2. Educating Stakeholders
Whilst the overall aim of the project needs to be clearly understood up front, all the business requirements will not be gathered up front. The Agile approach allows the stakeholders to evolve the requirements based on collective feedback and the value of each requirement to the business.
Then, after each sprint, the stakeholders will see a working version of what has been developed based on their user story input (typically within weeks), and they will have an opportunity to make minor adjustments (e.g. look & feel). Major changes will have to go through the same change process as used for traditional project approaches. New requirements identified during earlier sprints can be added to the backlog for consideration in future sprints.
The user story format ensures each requirement has a context and it can be understood who will use each software feature, for what purpose, and who will benefit. As the user story format also describes the expected outcomes of each feature, this effectively provides a basis for testing and user acceptance. When transposing acceptance criteria to test cases, additional test cases may be required to ensure full test coverage, e.g. negative test cases and non-functional testing.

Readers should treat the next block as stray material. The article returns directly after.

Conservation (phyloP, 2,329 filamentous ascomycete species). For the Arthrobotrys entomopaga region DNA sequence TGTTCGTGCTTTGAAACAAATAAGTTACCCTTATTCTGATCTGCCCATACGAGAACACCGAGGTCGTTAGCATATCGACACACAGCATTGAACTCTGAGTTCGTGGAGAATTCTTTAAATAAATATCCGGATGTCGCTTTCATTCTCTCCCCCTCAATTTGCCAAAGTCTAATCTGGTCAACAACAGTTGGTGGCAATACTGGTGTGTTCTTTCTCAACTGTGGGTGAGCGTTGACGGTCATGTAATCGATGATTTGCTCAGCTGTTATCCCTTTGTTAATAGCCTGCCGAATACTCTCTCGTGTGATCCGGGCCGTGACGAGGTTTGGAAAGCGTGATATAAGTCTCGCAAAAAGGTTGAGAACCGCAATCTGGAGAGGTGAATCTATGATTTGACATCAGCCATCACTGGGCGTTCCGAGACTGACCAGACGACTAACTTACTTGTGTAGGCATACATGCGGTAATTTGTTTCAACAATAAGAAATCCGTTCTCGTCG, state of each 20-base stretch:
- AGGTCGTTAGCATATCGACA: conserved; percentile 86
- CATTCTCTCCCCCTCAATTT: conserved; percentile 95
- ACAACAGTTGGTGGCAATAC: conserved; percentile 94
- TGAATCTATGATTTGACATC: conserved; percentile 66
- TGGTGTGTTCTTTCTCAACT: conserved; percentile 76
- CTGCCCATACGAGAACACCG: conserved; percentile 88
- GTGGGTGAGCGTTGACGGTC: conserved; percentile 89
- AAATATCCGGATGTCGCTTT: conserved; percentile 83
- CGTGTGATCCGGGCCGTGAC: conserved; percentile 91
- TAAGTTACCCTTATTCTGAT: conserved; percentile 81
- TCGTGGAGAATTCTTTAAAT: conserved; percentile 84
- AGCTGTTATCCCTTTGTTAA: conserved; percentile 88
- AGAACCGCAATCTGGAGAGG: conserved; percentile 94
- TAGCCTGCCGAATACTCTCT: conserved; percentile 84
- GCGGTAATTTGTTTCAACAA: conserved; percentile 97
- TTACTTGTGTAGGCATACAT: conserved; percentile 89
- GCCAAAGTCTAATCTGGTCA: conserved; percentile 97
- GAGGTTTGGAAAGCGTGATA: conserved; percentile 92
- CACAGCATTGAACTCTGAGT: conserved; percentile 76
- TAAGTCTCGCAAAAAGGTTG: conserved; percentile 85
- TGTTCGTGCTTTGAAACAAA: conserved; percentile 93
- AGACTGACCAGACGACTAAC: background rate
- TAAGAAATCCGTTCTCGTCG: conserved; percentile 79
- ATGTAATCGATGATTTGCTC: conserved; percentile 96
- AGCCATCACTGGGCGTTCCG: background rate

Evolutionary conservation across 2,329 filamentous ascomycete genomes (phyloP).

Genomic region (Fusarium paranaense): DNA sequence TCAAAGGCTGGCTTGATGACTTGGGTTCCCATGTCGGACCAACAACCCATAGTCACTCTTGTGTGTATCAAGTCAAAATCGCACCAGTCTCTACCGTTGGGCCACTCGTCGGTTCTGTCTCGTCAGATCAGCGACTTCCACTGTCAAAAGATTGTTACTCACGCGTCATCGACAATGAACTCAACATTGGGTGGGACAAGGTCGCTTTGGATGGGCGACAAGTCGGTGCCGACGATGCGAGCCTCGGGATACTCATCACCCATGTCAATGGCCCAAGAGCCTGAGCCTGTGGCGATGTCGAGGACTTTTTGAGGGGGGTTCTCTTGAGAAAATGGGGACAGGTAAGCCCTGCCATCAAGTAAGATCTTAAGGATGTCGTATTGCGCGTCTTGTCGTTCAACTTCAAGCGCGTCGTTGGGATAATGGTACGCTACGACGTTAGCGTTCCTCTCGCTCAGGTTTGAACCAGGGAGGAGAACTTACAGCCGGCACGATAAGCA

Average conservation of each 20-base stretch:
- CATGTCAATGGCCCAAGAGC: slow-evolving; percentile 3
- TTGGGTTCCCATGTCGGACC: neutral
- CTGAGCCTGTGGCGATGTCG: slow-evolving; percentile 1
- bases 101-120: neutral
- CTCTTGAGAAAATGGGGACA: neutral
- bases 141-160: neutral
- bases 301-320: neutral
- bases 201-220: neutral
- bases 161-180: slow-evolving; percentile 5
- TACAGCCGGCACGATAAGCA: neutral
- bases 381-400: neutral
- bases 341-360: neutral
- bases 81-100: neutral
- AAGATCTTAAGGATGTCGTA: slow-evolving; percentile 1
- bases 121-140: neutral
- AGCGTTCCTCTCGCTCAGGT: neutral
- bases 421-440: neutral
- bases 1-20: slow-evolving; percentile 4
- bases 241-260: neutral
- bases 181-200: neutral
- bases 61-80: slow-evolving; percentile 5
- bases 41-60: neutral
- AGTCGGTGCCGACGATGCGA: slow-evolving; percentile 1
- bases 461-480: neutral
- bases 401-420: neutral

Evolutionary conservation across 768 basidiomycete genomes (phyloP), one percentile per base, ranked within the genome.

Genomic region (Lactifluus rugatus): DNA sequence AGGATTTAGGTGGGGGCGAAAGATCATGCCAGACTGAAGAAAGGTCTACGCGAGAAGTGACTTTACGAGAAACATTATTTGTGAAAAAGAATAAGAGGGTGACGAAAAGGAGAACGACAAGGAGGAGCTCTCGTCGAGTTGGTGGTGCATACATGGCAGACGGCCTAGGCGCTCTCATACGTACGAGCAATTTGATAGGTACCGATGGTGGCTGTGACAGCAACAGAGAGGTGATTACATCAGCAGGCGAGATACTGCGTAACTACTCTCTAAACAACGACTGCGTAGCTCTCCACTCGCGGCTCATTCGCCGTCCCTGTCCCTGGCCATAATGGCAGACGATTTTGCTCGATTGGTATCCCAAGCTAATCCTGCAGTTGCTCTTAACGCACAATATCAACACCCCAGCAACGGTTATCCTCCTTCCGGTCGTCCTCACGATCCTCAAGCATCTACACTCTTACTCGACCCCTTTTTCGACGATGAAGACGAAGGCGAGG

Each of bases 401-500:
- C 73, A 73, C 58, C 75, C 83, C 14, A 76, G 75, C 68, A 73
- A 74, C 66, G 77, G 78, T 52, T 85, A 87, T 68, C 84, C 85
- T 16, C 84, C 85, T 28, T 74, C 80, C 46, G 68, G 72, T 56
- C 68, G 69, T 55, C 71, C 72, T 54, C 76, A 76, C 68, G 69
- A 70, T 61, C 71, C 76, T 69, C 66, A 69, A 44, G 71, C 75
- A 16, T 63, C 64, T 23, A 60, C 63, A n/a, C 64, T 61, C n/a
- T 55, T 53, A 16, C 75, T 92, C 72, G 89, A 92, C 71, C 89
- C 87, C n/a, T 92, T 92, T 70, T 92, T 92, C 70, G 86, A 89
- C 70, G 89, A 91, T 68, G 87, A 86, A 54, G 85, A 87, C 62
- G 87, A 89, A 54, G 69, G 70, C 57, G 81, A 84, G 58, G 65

In terms of project management, the Agile approach requires intense and frequent engagement with a large number of stakeholders. This can be challenging in terms of availability of key personnel and needs to be considered when grouping user stories to be included in the same sprint. Although face-to-face engagement is used a lot in Agile projects, our experience has shown that web conferencing can be a very effective alternative to review meetings.
Another point to emphasize is that the software that is 'released' after each sprint does not necessarily go into operation immediately. For larger and more complex developments, each sprint provides another component or layer to build up until the overall solution reaches a point where it is deemed sufficient to become operational.
These are some of the main differences to be aware of when managing requirements for Agile projects in a traditional enterprise environment. The traditional approach can benefit from some of the Agile techniques, particularly user stories and prioritization based on business values. At the same time, Agile requires traditional techniques to manage changes and provide project governance.
In the next article, we will address planning and design.